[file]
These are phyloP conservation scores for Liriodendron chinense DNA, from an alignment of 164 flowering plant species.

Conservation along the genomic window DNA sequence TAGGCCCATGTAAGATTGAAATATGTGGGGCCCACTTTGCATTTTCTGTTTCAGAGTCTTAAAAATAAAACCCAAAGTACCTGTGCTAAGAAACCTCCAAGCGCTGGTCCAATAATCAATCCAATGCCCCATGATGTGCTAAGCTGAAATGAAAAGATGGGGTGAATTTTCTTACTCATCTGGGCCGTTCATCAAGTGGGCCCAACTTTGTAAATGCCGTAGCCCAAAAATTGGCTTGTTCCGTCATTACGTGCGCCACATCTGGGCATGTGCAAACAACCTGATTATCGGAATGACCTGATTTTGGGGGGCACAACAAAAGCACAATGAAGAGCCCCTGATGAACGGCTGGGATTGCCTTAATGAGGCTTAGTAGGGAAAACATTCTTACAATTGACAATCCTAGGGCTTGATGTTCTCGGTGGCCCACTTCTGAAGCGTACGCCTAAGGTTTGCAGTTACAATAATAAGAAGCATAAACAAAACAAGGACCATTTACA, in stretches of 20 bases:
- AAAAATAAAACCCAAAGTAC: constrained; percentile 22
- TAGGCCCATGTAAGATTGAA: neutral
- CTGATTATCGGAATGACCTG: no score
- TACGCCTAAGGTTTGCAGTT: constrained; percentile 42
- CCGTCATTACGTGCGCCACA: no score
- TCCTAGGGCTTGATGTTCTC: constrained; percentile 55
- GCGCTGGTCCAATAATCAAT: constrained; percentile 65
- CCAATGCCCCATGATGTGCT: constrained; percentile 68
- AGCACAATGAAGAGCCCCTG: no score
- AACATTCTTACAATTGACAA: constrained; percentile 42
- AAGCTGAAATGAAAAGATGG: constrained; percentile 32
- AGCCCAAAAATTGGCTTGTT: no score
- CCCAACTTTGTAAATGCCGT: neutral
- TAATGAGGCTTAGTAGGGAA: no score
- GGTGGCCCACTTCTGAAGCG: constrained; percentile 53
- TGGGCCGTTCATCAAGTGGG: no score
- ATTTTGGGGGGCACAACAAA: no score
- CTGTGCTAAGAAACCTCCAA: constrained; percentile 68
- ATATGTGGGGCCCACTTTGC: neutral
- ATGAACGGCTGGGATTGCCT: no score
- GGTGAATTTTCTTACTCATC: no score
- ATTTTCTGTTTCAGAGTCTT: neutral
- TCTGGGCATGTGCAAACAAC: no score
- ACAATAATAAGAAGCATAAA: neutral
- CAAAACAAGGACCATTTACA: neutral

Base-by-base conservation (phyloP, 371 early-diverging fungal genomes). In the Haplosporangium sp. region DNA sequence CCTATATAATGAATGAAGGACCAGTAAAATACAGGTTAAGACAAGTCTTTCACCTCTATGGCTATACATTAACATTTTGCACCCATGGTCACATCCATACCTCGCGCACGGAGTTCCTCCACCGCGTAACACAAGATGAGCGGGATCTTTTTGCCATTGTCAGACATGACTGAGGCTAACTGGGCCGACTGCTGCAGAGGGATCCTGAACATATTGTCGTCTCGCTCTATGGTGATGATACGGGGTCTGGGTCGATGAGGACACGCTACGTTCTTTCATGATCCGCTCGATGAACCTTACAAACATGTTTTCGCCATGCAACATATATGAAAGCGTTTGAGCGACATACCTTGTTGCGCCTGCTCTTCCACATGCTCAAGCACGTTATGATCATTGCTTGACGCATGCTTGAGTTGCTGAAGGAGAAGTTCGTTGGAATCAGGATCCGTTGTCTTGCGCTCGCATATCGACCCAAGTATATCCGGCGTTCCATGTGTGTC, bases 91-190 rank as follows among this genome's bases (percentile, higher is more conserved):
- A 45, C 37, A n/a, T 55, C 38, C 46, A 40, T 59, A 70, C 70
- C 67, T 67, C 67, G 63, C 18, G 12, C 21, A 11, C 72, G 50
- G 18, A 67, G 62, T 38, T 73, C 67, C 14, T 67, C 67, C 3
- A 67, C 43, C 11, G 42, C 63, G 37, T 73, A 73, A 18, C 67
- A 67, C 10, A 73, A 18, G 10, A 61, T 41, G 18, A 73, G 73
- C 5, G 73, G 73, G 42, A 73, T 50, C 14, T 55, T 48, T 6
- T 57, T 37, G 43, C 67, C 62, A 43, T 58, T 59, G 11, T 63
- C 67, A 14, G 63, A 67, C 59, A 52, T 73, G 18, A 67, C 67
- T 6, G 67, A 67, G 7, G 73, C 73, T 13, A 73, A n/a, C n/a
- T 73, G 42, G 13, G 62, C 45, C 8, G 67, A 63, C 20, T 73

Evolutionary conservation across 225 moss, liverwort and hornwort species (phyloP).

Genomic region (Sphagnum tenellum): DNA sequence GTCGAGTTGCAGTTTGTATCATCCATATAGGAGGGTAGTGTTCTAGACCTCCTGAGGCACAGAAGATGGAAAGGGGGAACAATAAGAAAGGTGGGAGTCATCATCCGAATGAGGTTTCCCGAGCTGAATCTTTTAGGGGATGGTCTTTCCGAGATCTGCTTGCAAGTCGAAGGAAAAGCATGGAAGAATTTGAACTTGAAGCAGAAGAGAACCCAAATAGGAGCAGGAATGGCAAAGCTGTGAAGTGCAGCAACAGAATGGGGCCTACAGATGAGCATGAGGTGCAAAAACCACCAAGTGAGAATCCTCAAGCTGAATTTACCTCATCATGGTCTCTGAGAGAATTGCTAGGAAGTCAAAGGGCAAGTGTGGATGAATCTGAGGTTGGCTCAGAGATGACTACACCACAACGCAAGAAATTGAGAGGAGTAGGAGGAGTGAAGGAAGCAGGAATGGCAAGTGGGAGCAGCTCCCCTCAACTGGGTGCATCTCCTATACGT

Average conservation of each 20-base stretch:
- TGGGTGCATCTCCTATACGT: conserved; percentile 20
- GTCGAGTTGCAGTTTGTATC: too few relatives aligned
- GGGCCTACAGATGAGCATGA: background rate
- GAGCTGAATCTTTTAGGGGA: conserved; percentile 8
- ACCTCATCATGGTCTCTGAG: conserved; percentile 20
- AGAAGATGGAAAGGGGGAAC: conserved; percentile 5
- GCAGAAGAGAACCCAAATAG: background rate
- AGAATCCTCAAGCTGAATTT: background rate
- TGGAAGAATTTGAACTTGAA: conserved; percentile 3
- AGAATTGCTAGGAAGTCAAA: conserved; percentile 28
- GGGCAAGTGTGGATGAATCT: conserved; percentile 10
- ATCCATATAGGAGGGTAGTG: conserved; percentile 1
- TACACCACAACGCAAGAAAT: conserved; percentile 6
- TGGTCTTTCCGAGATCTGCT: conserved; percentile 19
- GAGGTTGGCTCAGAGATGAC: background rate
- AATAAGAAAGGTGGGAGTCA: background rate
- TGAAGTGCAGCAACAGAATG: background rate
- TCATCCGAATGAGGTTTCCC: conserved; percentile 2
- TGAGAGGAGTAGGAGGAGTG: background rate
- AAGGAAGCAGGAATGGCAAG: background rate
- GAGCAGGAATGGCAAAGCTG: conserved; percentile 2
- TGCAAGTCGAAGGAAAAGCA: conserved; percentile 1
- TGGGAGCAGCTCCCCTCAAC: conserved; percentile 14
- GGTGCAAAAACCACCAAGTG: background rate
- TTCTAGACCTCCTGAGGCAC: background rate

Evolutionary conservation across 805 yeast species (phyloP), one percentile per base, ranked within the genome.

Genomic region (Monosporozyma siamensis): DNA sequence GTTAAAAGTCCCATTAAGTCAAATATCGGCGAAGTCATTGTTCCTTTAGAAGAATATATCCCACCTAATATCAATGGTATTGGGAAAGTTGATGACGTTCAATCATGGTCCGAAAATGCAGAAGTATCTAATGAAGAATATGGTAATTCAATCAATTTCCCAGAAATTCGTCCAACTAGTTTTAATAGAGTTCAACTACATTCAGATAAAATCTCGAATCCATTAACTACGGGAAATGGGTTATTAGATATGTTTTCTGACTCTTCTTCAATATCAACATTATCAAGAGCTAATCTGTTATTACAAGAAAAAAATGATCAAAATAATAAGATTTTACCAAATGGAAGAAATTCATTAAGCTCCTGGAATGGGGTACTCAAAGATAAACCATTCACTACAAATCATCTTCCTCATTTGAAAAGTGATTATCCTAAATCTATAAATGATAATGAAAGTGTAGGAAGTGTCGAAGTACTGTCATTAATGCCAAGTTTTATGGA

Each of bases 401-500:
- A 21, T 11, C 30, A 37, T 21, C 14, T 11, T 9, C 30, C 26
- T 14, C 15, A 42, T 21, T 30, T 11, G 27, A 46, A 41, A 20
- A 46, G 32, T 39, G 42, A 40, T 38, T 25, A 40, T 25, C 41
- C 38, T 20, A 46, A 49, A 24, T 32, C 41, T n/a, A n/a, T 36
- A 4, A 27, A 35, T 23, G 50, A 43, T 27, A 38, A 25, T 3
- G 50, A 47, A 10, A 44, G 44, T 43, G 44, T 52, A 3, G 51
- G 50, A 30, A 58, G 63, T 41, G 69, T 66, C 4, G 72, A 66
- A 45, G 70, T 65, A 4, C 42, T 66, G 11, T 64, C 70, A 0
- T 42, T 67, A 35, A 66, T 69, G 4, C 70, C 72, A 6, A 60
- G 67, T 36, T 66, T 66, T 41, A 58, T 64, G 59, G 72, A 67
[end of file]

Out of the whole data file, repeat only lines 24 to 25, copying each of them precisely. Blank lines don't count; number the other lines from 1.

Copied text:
- ATTTTCTGTTTCAGAGTCTT: neutral
- TCTGGGCATGTGCAAACAAC: no score